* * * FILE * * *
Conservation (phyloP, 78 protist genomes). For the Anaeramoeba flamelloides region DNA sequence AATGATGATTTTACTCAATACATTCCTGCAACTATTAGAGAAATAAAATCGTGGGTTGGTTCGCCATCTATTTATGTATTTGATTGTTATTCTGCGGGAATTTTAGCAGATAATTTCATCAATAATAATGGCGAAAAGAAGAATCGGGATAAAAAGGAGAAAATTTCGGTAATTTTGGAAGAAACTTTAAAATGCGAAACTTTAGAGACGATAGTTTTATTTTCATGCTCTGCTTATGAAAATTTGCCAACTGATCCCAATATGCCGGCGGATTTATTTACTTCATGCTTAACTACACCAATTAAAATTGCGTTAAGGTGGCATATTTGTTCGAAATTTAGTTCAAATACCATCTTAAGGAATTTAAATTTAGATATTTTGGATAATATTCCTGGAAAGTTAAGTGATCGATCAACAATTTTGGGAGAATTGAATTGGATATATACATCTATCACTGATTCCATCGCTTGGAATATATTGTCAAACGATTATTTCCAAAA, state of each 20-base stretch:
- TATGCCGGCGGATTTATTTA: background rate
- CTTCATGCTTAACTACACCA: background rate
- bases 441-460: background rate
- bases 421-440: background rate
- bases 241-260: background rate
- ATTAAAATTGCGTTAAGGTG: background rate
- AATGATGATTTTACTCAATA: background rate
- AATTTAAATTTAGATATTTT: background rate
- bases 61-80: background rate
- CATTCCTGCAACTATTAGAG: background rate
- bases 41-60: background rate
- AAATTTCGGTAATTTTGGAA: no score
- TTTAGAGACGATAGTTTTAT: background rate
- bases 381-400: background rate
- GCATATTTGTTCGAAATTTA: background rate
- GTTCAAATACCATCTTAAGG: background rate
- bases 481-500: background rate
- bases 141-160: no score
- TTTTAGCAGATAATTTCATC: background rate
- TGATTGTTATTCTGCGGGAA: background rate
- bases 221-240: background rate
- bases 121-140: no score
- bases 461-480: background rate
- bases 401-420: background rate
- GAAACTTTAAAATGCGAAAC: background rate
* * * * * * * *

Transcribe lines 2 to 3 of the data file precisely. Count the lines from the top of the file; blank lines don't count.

- TATGCCGGCGGATTTATTTA: background rate
- CTTCATGCTTAACTACACCA: background rate